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Re: Rep's Top Fifty Albums Of All-Time

Post by Scott Reppert » Sun Mar 20, 2011 8:46 pm

39. The Dave Clark Five / The Dave Clark Five Return!
Year Of Release: 1964
Top Tracks: "Can't You See That She's Mine", "Funny", "Zip A Dee Doo Dah", "Rumble", "Can I Trust You?"

As I stated regarding The Kinks earlier: wanna know what sadly gets overlooked? Early British Invasion albums from anybody but The Beatles and The Rolling Stones. This thing right here can be listened to from start to finish with nary a track of inferior quality. Most folks recognize The DC5 as the top British hit makers behind the two groups previously mentioned. I distinctly remember doing this on TCS when we had a "Featured Album Of The Week" thing going and it was so short that I also played "The Dave Clark Five's Greatest Hits Vol. 2" in the allotted time slot! The LP features two instrumentals, one of which is another example of "early heavy metal" ("Rumble"...the old Link Wray tune) and the other of which is the low point of the album ("Theme Without A Name"). Included are two more cover versions: the nice rendition of The Drifters "On Broadway" and the standout "Zip A Dee Doo Dah", which has never been recorded in such a bombastic arrangement before or since! There are a couple of pedestrian "middle of the road"-type songs that are neither heard as enhancements or distractions to the overall sound of the project ("I Love You No More", "Forever And A Day") and, finally, there are the true gems: "Can't You See That She's Mine" was the hit single off the album, while "I Need You, I Love You" rocks just as nicely with a good hook and the signature DC5 sound, and "Can I Trust You?" is one of the groups finest ballads. That leaves us with "Funny"...all one minute and fifty four seconds of it. Sounds like it was recorded in a skating rink. Fits in perfectly when backtiming to the top of the hour. Great lyrics and a fantastic beat change going into the middle bit. Combine it all and it's a "10"! This is the masterpiece of The Dave Clark Five, whose greatness earned them a place in "NINE!" ("...a 'Million Dollar Weekend', featuring the music of one of the world's two great groups..."). Now if I hadn't realized twenty one years later that they stole it all from Kenny Dino...
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Re: Rep's Top Fifty Albums Of All-Time

Post by Scott Reppert » Sun Mar 27, 2011 9:43 pm

38. Mott The Hoople / "Brain Capers"
Year Of Release: 1971
Top Tracks: "Sweet Angeline", "Your Own Backyard", "The Journey", "Second Love", "Death May Be Your Santa Claus", "The Moon Upstairs", "Darkness Darkness"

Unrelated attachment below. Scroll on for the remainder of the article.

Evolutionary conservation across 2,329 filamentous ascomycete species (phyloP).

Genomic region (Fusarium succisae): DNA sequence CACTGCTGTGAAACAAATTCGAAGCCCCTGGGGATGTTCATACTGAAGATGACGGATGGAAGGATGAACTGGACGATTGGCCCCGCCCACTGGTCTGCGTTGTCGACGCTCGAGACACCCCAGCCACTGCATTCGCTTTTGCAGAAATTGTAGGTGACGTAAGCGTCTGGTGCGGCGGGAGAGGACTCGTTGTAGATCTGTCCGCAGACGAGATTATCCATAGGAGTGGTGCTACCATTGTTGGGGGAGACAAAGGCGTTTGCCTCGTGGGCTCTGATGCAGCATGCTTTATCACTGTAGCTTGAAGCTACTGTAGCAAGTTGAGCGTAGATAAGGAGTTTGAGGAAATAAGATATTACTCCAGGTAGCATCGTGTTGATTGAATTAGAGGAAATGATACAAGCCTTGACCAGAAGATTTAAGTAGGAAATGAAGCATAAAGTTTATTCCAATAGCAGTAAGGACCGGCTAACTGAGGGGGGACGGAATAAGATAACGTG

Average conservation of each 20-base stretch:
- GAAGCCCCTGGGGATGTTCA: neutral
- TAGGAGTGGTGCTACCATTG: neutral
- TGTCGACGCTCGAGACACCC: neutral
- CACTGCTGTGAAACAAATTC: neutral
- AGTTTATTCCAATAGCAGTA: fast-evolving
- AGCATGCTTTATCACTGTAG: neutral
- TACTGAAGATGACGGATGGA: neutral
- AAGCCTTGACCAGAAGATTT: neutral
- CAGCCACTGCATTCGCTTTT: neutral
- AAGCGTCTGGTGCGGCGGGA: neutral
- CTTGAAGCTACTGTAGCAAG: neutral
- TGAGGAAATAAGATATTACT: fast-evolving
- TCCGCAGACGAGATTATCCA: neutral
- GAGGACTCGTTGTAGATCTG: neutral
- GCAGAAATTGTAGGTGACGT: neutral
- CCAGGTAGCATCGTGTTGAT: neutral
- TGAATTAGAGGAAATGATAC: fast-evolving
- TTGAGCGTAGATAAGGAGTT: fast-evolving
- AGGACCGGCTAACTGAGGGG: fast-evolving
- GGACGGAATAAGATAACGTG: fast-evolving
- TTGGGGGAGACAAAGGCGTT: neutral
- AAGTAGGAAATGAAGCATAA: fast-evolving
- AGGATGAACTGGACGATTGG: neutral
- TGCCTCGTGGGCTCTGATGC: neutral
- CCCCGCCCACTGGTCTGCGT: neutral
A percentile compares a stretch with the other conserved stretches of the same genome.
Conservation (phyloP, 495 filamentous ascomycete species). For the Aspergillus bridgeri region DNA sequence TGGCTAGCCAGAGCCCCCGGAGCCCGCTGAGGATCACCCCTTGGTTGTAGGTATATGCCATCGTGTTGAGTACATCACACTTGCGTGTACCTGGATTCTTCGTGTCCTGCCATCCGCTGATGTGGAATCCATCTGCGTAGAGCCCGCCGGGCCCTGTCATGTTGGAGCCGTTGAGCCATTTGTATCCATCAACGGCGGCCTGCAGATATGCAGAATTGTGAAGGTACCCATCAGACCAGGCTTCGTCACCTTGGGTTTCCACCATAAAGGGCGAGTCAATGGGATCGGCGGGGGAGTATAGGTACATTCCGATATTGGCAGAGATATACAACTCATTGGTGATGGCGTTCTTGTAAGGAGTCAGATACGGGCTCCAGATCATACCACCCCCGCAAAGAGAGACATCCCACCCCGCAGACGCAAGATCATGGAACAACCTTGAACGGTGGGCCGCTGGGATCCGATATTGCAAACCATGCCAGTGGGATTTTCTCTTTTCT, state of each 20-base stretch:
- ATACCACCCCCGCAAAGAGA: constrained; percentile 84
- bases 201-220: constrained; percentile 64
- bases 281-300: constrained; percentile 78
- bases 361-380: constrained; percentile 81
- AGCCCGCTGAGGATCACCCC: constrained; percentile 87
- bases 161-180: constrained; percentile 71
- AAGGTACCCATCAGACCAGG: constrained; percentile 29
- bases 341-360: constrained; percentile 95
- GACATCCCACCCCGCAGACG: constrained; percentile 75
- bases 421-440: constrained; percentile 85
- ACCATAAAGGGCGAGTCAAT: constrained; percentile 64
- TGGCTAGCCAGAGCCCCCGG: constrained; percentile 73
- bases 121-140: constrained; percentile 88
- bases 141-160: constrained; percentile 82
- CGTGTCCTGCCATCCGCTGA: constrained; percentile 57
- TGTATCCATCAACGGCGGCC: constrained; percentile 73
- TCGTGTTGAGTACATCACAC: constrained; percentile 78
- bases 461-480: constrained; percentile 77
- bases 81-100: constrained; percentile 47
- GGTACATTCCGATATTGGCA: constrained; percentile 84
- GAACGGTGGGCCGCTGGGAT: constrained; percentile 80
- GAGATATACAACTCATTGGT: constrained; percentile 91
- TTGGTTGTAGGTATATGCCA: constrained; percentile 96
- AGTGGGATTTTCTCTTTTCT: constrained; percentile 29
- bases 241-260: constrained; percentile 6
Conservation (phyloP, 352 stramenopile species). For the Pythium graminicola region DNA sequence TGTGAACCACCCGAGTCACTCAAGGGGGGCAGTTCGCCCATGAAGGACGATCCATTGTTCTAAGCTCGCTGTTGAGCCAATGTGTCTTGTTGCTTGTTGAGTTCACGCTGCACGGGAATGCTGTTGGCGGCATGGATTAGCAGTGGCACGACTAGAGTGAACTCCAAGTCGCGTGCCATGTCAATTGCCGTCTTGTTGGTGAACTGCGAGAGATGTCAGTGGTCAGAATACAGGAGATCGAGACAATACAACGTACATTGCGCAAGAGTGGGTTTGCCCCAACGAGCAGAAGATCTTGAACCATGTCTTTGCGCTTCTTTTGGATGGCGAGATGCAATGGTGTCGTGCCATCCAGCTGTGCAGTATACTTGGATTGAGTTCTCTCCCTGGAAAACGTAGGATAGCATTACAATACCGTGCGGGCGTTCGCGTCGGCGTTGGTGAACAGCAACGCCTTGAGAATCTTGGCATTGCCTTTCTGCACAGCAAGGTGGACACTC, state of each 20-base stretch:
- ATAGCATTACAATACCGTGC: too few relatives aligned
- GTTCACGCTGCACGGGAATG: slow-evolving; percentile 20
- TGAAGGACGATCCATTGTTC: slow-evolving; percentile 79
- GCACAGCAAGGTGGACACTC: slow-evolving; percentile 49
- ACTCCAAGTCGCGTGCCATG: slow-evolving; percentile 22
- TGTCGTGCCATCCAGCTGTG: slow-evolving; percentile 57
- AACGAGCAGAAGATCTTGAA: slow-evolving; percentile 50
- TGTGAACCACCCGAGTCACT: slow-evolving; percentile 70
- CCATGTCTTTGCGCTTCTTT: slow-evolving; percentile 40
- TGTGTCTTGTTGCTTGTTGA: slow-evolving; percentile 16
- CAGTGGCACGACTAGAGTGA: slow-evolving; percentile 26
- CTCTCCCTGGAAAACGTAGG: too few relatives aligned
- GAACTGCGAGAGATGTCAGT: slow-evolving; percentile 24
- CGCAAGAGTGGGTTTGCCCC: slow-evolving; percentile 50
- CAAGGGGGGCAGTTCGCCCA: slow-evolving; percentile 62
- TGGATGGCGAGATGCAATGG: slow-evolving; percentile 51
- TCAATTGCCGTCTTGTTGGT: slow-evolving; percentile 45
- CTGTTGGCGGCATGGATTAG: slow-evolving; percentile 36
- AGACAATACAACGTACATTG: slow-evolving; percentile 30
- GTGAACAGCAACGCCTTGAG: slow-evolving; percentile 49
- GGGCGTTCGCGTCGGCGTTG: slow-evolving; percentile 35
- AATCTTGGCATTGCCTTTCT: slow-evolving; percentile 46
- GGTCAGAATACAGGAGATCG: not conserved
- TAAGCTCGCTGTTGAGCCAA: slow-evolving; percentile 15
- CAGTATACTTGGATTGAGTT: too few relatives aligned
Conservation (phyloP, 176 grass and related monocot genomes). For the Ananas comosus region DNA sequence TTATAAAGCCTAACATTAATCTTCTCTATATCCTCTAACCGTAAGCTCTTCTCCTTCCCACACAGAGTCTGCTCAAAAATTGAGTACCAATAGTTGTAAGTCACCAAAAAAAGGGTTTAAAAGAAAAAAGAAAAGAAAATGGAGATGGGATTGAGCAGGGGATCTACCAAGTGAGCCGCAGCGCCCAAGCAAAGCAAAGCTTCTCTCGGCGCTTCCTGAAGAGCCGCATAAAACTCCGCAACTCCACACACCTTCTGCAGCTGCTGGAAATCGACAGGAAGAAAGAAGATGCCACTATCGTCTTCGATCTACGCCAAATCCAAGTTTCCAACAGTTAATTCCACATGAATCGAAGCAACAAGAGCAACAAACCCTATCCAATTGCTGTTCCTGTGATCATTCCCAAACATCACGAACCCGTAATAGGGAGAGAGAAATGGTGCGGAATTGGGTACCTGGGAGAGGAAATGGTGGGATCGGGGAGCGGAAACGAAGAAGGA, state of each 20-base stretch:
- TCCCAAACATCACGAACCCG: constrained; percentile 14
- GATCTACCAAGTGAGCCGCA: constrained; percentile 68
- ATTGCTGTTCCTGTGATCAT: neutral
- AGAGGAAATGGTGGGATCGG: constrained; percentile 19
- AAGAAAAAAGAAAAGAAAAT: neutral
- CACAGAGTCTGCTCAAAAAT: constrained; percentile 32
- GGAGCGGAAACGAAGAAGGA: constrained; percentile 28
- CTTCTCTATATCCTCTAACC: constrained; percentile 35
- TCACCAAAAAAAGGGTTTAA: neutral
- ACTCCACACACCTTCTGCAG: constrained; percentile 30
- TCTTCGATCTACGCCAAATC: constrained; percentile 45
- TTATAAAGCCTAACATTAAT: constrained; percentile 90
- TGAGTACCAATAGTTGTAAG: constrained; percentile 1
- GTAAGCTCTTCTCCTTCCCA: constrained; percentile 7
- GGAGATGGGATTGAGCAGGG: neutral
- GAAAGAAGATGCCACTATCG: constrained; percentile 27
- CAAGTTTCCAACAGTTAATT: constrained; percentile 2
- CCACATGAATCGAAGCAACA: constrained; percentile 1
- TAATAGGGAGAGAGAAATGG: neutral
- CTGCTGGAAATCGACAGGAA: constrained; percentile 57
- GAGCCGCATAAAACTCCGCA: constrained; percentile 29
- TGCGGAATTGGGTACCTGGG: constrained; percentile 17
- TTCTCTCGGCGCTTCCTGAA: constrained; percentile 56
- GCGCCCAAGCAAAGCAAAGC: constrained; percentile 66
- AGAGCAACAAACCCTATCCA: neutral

I switched up on this one. I was going to put Mott's "All The Young Dudes" LP in here, but just could not. If you have been reading each of these reviews, let me ask you: on how many have I included BASICALLY EVERY track on the whole thing in the "Top Tracks" section? THAT'S how great this thing really is. And you have to realize that there would be no "All The Young Dudes" if it were not for this album. Sure the "Dudes" LP has "Sea Diver", "Jerkin' Crocus", "One Of The Boys", the title track and their version of "Sweet Jane", but it really doesn't MEAN anything to me. This, however, means so much...probably to me AND to them. This represents the high point of the "old" Mott The Hoople (Atlantic Records) and the events that ushered in the "new" Mott The Hoople (Columbia Records). They actually did break up after this LP, only to be talked in to another try at it by David Bowie, who gave them what was going to be a song on HIS next album to record for their own. They wanted "Drive In Saturday", but he held on to it and gave them "Dudes"...which was their biggest U.S. hit. However, none of that would have happened had it not been for "Brain Capers". I distinctly remember thinking that I had EVERY Mott The Hoople LP when "Live" came out in 1974. Then I heard "Sweet Angeline" on "Live" where Ian Hunter says, "The last bit of bad luck, or good luck, we ever had was an album called 'Brain Capers'. We'd like to do a number called 'Angeline'". WAIT! Maybe I didn't have all of their albums! I went to Camelot Music in the Middletown Mall, looked in their big ol' honkin' book thing and saw that Mott The Hoople did FOUR albums I did not have. I immediately ordered "Brain Capers" and the rest is history. This album shows you just how good they were back in the days when nobody ever realized just how good they were. "Sweet Angeline" is one of Ian Hunter's best songs from ANY album, "The Journey" is truly of epic proportions, "Death May Be Your Santa Claus" is as rollicking of an opener as anything you found in 1971 and "The Moon Upstairs" is a near perfect marriage of hard rock guitar and prog rock keyboards. Since their October 2010 reunion shows, I have very much begun to appreciate just how much Verden Allen meant to the original lineup of this band...just as important as Ian Hunter, musically...actually on a level with the guitar work of Mick Ralphs and the rhythm combo of Buffin and Overend Watts. This is evidenced in "Second Love"...which can only be described as a "kick butt love song". And the main reason I chose this album over "All The Young Dudes"? It contains their cover of Dion's "Your Own Backyard". In all matters of life and death truthfulness: I seriously would not be alive today if it were not for Mott The Hoople's cover of Dion's "Your Own Backyard". THAT is how powerful this thing is...